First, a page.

Will Your Offshore Bank or Cryptocurrency Exchange Turn You In to the IRS?

By admin of MillarLaw A Professional Corporation On Sunday, November 19, 2017

Well the results of the Foreign Account tax Compliance Act (“FATCA”) are coming in and the IRS will be stepping up audit of “holder” of unreported account. The exam targets will be U.S. taxpayers who own or control foreign account and who have not properly disclosed those foreign financial accounts. The taxpayers will likely be selected by use of “matching” programs which compare the list of filers of Reposrts of Foreign Financial Accounts, (“FBARS”), with the information provided by foreign financial institution under FATCA information exchange agreements. The taxpayers selected for exam will face intense scrutiny as the IRS looks for unreported financial accounts, foreign gifts, bequests and inheritances, foreign trusts and foreign partnership interests. While the stated goal is to encourage compliance the reality is that many taxpayers will be assessed huge penalties and some will face prosecution.

The penalty for “willfully” failing to timely disclose a foreign financial account is the greater of 50% of the highest account balance for the year of $100,000. The penalty applies each year for up to six years. One of the questions to be determined is whether taxpayers with cryptocurrency accounts need to disclose those accounts on FBARS if they are held through offshore “exchanges”. The IRS has issued “guidance” that cryptocurrency is “property” and is not currency and, therefore, the account may not have to be disclosed under the Internal Revenue Code. However income earned from cryptocurrency is taxable either as Long Term Capital Gain or Ordinary Income depending on the holding period and whether the cryptocurrency is held for investment or is trading inventory. However, the FBAR filing requirement is determined under the Bank Secrecy Act (“BSA”) and under the BSA it appears reporting is required. The IRS is also the enforcement agent under the Bank Secrecy Act (“BSA”). The IRS is seeking the names and account information of cryptocurrency account holders from “exchanges” through the use of John Doe Summons procedures (see, Coinbase for example). The safest move is to disclose cryptocurrency accounts on an FBAR and report income earned on your state and federal income tax returns.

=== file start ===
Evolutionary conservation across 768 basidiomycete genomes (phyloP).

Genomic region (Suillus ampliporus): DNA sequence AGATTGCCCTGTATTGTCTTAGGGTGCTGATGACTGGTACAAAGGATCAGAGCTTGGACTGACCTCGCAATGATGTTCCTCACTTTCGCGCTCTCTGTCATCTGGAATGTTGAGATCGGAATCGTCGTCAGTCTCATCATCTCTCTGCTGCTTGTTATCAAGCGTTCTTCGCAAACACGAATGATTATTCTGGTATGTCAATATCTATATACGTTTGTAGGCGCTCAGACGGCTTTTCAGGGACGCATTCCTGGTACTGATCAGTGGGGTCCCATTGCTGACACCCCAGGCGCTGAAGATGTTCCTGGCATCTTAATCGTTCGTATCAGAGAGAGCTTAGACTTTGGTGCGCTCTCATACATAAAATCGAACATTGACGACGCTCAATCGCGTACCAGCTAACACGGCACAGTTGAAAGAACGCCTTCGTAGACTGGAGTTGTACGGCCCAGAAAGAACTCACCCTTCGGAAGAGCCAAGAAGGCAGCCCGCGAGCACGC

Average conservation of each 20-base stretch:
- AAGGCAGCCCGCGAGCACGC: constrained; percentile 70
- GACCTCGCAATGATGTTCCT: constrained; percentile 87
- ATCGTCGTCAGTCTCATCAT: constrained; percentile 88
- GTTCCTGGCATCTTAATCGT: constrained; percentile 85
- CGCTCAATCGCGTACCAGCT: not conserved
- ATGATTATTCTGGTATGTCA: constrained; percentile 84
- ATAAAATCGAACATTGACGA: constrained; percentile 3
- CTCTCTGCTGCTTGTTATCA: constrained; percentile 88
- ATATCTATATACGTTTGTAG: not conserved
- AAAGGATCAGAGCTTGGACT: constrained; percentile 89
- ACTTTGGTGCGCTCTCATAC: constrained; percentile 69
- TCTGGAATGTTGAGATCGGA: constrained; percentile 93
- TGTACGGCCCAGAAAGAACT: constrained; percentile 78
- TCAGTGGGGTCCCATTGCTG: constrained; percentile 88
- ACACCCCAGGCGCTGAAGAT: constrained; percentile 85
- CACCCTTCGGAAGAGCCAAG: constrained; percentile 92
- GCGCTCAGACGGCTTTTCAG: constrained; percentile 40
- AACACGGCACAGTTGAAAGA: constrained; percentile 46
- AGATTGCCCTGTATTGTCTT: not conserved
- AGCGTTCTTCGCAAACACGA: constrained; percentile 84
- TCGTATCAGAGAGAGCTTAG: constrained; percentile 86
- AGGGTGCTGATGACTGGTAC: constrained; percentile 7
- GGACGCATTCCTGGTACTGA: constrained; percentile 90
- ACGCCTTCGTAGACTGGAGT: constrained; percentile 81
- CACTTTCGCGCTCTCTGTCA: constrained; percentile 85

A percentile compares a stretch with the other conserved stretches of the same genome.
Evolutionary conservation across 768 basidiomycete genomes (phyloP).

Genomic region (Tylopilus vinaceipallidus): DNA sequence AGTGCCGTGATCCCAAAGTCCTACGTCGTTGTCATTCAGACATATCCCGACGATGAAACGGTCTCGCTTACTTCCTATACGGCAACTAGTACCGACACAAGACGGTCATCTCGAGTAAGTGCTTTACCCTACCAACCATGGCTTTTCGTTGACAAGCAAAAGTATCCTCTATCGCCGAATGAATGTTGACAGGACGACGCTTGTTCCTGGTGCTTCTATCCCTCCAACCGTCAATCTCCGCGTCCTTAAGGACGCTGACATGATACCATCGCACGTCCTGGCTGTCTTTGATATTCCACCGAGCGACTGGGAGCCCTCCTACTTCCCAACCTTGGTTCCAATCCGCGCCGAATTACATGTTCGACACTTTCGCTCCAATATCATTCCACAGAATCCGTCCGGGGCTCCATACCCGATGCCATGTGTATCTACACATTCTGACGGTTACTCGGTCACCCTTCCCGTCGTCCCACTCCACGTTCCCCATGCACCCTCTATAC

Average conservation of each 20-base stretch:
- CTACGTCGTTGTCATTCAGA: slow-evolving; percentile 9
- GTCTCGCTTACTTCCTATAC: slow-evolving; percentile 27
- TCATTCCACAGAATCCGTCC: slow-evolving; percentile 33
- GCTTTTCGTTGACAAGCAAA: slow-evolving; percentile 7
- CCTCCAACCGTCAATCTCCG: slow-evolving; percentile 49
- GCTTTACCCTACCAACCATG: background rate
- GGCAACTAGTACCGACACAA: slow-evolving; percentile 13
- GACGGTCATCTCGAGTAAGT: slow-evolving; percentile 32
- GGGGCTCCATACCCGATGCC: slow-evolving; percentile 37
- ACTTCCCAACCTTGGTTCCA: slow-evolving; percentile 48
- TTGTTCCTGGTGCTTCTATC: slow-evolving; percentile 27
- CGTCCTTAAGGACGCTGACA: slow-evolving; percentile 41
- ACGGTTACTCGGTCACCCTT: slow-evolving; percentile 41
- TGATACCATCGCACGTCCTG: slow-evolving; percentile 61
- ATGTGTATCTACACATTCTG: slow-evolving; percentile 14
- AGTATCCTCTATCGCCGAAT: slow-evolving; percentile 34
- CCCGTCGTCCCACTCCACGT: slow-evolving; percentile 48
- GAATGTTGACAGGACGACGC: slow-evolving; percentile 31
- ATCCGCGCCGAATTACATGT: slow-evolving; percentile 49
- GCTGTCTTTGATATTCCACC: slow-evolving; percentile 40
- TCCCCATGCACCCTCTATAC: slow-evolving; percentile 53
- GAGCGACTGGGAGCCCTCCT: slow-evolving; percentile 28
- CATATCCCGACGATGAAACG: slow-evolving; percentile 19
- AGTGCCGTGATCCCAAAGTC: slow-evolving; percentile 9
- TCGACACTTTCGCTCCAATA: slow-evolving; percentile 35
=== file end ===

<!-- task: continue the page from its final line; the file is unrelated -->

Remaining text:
For taxpayers who have undisclosed foreign financial accounts or cryptocurrency accounts the IRS offers several come clean voluntary disclosure programs. We are experts in protecting our clients through the use of voluntary disclosures. The risk of discovery has never been greater for holder of undisclosed accounts. Your bank will turn you in if you have not come forward fist. It is only a matter of time until you are contacted by the IRS if you have a foreign financial account. If you have a cryptocurrency account you will likely be discovered as a result of the IRS extracting cooperation from your exchange. Either way coming forward is much less expensive and reduces the risk of prosecution. The adage that “you can pay me now or pay me much more later” has never been more true.